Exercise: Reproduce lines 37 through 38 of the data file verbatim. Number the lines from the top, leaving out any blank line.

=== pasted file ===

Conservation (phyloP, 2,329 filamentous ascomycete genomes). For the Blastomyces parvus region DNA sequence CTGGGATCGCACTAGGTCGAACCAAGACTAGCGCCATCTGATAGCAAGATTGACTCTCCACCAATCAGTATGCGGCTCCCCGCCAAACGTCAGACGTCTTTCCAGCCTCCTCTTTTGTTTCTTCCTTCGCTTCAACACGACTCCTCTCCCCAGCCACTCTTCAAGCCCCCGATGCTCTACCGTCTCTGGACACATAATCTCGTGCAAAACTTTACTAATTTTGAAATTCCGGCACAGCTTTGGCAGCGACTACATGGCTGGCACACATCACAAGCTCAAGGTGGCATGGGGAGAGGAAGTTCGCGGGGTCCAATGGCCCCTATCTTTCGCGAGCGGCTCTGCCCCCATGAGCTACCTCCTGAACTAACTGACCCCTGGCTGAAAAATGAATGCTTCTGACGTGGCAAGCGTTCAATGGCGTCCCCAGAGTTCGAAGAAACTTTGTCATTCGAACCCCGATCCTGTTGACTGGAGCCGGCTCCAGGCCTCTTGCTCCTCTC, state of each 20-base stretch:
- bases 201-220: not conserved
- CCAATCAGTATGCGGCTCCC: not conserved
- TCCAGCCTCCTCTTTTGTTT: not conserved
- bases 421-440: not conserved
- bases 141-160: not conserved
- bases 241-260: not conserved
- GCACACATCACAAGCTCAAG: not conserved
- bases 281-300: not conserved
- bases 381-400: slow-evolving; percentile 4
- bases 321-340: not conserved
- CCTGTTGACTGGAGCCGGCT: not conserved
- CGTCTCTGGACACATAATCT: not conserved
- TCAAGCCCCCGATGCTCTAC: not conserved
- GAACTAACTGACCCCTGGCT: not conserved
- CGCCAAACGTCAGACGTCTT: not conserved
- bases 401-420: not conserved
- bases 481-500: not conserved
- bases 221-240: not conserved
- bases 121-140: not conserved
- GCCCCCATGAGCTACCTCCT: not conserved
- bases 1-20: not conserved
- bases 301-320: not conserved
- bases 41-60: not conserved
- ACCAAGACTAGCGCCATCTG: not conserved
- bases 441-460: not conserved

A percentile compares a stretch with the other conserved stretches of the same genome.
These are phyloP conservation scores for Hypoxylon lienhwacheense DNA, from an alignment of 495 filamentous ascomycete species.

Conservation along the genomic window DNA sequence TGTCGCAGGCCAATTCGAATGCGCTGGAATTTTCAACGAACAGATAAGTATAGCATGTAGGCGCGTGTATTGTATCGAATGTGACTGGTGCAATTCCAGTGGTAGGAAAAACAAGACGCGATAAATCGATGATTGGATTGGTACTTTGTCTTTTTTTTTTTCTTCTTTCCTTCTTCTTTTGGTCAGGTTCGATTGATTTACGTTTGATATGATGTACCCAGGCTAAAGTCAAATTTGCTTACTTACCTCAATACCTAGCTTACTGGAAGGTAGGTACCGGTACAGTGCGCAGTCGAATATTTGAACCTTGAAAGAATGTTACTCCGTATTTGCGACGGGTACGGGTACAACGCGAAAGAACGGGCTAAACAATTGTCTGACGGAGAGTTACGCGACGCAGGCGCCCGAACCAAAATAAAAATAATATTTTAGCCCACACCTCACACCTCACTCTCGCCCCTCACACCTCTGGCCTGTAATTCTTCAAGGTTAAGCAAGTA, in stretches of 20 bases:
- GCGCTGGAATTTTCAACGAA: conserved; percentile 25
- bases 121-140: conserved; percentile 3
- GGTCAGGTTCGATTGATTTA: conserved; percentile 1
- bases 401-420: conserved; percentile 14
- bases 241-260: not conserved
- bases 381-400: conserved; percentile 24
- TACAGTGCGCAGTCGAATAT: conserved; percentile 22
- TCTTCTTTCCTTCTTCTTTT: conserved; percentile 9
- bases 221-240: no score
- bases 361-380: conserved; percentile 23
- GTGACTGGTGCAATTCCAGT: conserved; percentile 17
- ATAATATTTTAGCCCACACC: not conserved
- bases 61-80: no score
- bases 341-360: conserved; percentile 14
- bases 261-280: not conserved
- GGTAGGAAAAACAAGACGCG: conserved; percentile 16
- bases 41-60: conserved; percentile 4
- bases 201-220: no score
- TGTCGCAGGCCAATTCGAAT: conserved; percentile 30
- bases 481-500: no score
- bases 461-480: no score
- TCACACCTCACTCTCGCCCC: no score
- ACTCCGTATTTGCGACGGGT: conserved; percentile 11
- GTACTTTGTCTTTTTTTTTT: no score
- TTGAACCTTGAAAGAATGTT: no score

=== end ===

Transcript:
- TCTTCTTTCCTTCTTCTTTT: conserved; percentile 9
- bases 221-240: no score